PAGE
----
Monday, July 04, 2005

Joyelle McSweeney reviews Fourier Series over at The Constant Critic.

UPDATE: I can't resist remarking in the book's defense that its treatment of the West is meant to be highly mediated, as West-ern; thus the significance of John Wayne, and of what we might call Breton's Reno (his interest in Native Americans was both sincere and sentimental). I suppose if you don't register the presence of The Searchers, by far the most ambiguous and interesting of Wayne's performances, then you might mistake my approach to Wayne as a valorizing one. Perhaps in the wake of Bush's cowboy diplomacy (the bulk of Fourier Series was completed in 2000), tolerance for that sort of play is at an ebb. I certainly didn't intend the book to read as recuperative of manifest destiny! I do stubbornly insist on the Arcadian and the utopic—as Joyelle writes, "What is utopic thinking, after all, but desire writ very, very large?" But I fully acknowledge the dangers of such thinking. The book endorses neither Fourierism nor Western expansion; it seeks instead after the energies and consequences of desire writ large.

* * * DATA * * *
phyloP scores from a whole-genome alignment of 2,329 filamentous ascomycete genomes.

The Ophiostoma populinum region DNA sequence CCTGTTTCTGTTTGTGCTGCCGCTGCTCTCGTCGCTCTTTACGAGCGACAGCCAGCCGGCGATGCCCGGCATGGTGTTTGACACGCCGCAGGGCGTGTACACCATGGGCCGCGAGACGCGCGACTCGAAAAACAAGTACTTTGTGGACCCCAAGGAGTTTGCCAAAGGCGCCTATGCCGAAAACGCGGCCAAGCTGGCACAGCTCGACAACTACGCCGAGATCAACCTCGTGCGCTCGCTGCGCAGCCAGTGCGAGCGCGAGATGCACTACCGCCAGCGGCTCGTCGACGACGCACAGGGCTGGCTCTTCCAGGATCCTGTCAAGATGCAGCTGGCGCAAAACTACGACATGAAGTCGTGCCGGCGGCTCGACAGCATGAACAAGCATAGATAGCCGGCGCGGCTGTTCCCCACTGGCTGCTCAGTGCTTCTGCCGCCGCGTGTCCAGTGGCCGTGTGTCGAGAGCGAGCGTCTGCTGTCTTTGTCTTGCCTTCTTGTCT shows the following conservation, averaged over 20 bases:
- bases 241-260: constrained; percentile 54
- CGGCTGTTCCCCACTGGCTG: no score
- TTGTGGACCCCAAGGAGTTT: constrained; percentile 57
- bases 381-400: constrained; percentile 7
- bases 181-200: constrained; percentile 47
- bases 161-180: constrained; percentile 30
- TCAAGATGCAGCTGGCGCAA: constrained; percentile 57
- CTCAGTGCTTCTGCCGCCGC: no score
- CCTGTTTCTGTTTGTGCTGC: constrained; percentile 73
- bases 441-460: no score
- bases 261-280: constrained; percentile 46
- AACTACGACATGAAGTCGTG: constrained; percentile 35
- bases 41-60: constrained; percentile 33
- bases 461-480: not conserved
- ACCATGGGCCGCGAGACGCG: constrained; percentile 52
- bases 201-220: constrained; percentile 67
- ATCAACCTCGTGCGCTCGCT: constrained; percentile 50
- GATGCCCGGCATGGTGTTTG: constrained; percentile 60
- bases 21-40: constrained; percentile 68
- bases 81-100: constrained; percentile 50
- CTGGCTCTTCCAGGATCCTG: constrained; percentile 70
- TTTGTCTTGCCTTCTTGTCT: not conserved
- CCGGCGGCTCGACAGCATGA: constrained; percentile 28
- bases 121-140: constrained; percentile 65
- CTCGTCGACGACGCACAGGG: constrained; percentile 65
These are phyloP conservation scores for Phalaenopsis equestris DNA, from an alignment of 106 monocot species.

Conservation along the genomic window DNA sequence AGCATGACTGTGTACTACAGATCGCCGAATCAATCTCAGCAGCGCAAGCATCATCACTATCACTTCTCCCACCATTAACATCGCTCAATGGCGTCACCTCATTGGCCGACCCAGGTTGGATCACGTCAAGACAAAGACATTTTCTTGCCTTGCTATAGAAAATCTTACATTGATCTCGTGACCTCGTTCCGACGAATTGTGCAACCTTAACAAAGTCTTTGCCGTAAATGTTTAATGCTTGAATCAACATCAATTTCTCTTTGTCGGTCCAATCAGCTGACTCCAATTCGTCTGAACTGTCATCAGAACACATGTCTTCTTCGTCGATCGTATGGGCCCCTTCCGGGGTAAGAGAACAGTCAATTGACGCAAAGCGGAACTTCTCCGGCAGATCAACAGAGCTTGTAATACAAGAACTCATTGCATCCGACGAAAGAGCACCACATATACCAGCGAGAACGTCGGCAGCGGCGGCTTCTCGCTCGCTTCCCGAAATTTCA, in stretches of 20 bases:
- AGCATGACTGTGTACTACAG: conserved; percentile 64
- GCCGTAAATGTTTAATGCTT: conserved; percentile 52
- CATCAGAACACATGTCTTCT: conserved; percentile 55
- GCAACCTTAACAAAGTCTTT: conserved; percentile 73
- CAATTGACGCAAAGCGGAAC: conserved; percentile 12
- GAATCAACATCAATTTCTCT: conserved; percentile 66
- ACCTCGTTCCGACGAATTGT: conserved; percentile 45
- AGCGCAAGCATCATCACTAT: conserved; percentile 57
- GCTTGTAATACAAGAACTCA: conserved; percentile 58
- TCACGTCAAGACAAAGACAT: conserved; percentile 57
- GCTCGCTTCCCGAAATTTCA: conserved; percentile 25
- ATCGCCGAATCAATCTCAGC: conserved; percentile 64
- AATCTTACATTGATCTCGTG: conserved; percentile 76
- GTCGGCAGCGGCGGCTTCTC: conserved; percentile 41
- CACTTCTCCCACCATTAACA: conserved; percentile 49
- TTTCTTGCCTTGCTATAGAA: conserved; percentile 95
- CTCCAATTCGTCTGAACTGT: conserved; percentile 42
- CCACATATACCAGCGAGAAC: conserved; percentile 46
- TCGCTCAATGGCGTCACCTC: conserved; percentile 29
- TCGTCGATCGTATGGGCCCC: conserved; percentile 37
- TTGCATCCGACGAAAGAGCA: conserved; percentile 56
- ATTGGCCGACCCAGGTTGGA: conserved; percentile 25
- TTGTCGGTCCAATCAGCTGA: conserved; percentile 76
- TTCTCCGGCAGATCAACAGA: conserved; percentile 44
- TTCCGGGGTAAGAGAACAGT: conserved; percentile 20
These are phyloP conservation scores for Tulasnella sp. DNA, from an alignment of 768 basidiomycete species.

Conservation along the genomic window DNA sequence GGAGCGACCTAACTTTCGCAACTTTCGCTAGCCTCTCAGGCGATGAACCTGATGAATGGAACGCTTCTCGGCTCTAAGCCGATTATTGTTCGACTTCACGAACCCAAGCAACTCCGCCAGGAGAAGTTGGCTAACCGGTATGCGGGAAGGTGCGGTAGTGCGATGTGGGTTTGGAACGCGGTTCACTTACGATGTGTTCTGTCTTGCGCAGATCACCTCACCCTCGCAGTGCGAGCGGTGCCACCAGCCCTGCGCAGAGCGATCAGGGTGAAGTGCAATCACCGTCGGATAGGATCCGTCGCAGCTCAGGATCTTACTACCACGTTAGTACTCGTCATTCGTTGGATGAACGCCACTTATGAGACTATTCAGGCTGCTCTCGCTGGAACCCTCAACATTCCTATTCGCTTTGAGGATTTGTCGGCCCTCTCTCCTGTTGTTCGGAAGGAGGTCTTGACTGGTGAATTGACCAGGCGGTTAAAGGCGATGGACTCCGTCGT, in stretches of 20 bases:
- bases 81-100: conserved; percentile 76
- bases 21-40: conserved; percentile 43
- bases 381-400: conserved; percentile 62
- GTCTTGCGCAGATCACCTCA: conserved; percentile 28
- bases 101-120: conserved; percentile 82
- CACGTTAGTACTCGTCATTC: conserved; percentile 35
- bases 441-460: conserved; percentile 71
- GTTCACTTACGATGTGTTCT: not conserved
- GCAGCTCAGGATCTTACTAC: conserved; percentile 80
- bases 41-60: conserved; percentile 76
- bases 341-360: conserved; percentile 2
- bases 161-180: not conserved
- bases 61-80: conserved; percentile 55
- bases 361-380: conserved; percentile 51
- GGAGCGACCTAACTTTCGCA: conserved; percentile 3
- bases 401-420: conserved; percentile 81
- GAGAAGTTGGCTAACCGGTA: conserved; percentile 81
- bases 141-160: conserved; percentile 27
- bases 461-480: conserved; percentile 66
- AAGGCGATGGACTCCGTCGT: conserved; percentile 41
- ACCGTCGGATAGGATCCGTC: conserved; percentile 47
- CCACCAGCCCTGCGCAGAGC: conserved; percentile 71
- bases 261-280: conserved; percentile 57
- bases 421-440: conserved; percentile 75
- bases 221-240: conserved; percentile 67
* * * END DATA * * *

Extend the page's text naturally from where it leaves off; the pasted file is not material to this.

The prospect of hanging certainly does concentrate the mind wonderfully—perhaps posthumously in this case.

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